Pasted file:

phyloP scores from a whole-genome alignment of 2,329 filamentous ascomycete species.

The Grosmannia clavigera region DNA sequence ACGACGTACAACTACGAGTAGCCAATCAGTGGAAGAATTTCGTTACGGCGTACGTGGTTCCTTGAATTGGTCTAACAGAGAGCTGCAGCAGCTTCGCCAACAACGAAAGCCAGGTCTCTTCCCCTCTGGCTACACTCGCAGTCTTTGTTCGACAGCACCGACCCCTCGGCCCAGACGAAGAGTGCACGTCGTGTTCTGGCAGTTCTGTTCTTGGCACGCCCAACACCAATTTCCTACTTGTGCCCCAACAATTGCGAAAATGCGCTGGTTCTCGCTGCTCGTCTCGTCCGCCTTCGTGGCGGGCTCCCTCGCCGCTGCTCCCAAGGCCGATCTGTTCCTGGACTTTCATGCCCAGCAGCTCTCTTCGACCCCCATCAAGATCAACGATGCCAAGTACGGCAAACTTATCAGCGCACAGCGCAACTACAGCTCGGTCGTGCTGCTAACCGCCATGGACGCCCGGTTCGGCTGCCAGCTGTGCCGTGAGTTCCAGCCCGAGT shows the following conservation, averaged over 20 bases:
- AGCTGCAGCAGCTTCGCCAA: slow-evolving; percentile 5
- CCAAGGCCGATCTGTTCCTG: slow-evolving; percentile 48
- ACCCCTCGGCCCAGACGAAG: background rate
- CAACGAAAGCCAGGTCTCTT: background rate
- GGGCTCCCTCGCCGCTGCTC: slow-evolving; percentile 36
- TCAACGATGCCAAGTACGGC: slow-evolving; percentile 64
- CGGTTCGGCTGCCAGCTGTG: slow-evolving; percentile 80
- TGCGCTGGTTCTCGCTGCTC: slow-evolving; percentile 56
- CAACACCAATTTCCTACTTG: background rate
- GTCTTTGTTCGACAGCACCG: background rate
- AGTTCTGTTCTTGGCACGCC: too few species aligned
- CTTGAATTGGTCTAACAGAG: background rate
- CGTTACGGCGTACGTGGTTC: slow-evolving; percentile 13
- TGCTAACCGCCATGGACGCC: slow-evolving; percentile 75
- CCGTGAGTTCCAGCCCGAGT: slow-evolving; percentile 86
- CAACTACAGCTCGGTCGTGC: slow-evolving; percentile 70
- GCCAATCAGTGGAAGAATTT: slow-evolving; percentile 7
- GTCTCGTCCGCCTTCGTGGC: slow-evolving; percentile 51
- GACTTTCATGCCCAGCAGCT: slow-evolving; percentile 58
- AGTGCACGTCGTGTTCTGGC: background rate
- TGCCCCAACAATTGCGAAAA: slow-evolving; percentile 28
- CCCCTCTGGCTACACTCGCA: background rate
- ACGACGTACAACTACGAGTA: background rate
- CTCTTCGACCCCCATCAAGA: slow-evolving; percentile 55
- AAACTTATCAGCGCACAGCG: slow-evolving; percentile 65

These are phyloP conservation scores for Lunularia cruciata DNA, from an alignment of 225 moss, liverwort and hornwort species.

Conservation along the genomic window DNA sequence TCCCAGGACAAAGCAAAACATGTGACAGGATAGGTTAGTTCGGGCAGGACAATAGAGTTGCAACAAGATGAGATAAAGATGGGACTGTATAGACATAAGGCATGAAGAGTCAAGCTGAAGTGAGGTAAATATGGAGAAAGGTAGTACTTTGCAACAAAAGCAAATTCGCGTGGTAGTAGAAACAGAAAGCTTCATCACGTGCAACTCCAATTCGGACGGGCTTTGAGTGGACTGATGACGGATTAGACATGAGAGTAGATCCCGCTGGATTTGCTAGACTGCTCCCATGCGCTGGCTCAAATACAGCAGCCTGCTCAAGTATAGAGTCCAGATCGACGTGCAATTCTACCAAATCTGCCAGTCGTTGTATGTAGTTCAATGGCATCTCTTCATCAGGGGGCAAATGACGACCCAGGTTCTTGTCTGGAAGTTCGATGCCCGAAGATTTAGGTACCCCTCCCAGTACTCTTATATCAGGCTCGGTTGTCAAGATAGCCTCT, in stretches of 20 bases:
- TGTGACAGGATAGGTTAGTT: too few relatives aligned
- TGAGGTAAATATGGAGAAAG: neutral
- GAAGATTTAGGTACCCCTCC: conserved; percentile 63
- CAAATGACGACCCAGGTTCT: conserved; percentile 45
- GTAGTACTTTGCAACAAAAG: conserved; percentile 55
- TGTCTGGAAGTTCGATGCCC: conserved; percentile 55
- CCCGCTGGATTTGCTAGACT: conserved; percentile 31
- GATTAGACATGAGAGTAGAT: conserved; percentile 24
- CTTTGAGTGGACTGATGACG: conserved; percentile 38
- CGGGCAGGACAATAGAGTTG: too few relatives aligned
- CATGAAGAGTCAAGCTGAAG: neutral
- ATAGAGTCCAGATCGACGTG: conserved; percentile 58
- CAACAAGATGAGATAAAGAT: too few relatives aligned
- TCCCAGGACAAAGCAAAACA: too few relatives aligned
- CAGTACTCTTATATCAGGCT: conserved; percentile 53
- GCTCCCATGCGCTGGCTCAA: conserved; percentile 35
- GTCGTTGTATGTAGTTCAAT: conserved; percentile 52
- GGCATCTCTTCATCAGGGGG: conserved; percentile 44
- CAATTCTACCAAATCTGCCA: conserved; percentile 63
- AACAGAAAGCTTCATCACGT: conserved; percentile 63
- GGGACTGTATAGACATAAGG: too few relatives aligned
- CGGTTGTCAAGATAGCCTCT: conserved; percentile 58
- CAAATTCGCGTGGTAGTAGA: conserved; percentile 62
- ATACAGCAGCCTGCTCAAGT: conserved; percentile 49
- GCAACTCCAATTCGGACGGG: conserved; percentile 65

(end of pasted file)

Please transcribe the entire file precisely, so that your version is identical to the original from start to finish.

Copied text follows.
phyloP scores from a whole-genome alignment of 2,329 filamentous ascomycete species.

The Grosmannia clavigera region DNA sequence ACGACGTACAACTACGAGTAGCCAATCAGTGGAAGAATTTCGTTACGGCGTACGTGGTTCCTTGAATTGGTCTAACAGAGAGCTGCAGCAGCTTCGCCAACAACGAAAGCCAGGTCTCTTCCCCTCTGGCTACACTCGCAGTCTTTGTTCGACAGCACCGACCCCTCGGCCCAGACGAAGAGTGCACGTCGTGTTCTGGCAGTTCTGTTCTTGGCACGCCCAACACCAATTTCCTACTTGTGCCCCAACAATTGCGAAAATGCGCTGGTTCTCGCTGCTCGTCTCGTCCGCCTTCGTGGCGGGCTCCCTCGCCGCTGCTCCCAAGGCCGATCTGTTCCTGGACTTTCATGCCCAGCAGCTCTCTTCGACCCCCATCAAGATCAACGATGCCAAGTACGGCAAACTTATCAGCGCACAGCGCAACTACAGCTCGGTCGTGCTGCTAACCGCCATGGACGCCCGGTTCGGCTGCCAGCTGTGCCGTGAGTTCCAGCCCGAGT shows the following conservation, averaged over 20 bases:
- AGCTGCAGCAGCTTCGCCAA: slow-evolving; percentile 5
- CCAAGGCCGATCTGTTCCTG: slow-evolving; percentile 48
- ACCCCTCGGCCCAGACGAAG: background rate
- CAACGAAAGCCAGGTCTCTT: background rate
- GGGCTCCCTCGCCGCTGCTC: slow-evolving; percentile 36
- TCAACGATGCCAAGTACGGC: slow-evolving; percentile 64
- CGGTTCGGCTGCCAGCTGTG: slow-evolving; percentile 80
- TGCGCTGGTTCTCGCTGCTC: slow-evolving; percentile 56
- CAACACCAATTTCCTACTTG: background rate
- GTCTTTGTTCGACAGCACCG: background rate
- AGTTCTGTTCTTGGCACGCC: too few species aligned
- CTTGAATTGGTCTAACAGAG: background rate
- CGTTACGGCGTACGTGGTTC: slow-evolving; percentile 13
- TGCTAACCGCCATGGACGCC: slow-evolving; percentile 75
- CCGTGAGTTCCAGCCCGAGT: slow-evolving; percentile 86
- CAACTACAGCTCGGTCGTGC: slow-evolving; percentile 70
- GCCAATCAGTGGAAGAATTT: slow-evolving; percentile 7
- GTCTCGTCCGCCTTCGTGGC: slow-evolving; percentile 51
- GACTTTCATGCCCAGCAGCT: slow-evolving; percentile 58
- AGTGCACGTCGTGTTCTGGC: background rate
- TGCCCCAACAATTGCGAAAA: slow-evolving; percentile 28
- CCCCTCTGGCTACACTCGCA: background rate
- ACGACGTACAACTACGAGTA: background rate
- CTCTTCGACCCCCATCAAGA: slow-evolving; percentile 55
- AAACTTATCAGCGCACAGCG: slow-evolving; percentile 65

These are phyloP conservation scores for Lunularia cruciata DNA, from an alignment of 225 moss, liverwort and hornwort species.

Conservation along the genomic window DNA sequence TCCCAGGACAAAGCAAAACATGTGACAGGATAGGTTAGTTCGGGCAGGACAATAGAGTTGCAACAAGATGAGATAAAGATGGGACTGTATAGACATAAGGCATGAAGAGTCAAGCTGAAGTGAGGTAAATATGGAGAAAGGTAGTACTTTGCAACAAAAGCAAATTCGCGTGGTAGTAGAAACAGAAAGCTTCATCACGTGCAACTCCAATTCGGACGGGCTTTGAGTGGACTGATGACGGATTAGACATGAGAGTAGATCCCGCTGGATTTGCTAGACTGCTCCCATGCGCTGGCTCAAATACAGCAGCCTGCTCAAGTATAGAGTCCAGATCGACGTGCAATTCTACCAAATCTGCCAGTCGTTGTATGTAGTTCAATGGCATCTCTTCATCAGGGGGCAAATGACGACCCAGGTTCTTGTCTGGAAGTTCGATGCCCGAAGATTTAGGTACCCCTCCCAGTACTCTTATATCAGGCTCGGTTGTCAAGATAGCCTCT, in stretches of 20 bases:
- TGTGACAGGATAGGTTAGTT: too few relatives aligned
- TGAGGTAAATATGGAGAAAG: neutral
- GAAGATTTAGGTACCCCTCC: conserved; percentile 63
- CAAATGACGACCCAGGTTCT: conserved; percentile 45
- GTAGTACTTTGCAACAAAAG: conserved; percentile 55
- TGTCTGGAAGTTCGATGCCC: conserved; percentile 55
- CCCGCTGGATTTGCTAGACT: conserved; percentile 31
- GATTAGACATGAGAGTAGAT: conserved; percentile 24
- CTTTGAGTGGACTGATGACG: conserved; percentile 38
- CGGGCAGGACAATAGAGTTG: too few relatives aligned
- CATGAAGAGTCAAGCTGAAG: neutral
- ATAGAGTCCAGATCGACGTG: conserved; percentile 58
- CAACAAGATGAGATAAAGAT: too few relatives aligned
- TCCCAGGACAAAGCAAAACA: too few relatives aligned
- CAGTACTCTTATATCAGGCT: conserved; percentile 53
- GCTCCCATGCGCTGGCTCAA: conserved; percentile 35
- GTCGTTGTATGTAGTTCAAT: conserved; percentile 52
- GGCATCTCTTCATCAGGGGG: conserved; percentile 44
- CAATTCTACCAAATCTGCCA: conserved; percentile 63
- AACAGAAAGCTTCATCACGT: conserved; percentile 63
- GGGACTGTATAGACATAAGG: too few relatives aligned
- CGGTTGTCAAGATAGCCTCT: conserved; percentile 58
- CAAATTCGCGTGGTAGTAGA: conserved; percentile 62
- ATACAGCAGCCTGCTCAAGT: conserved; percentile 49
- GCAACTCCAATTCGGACGGG: conserved; percentile 65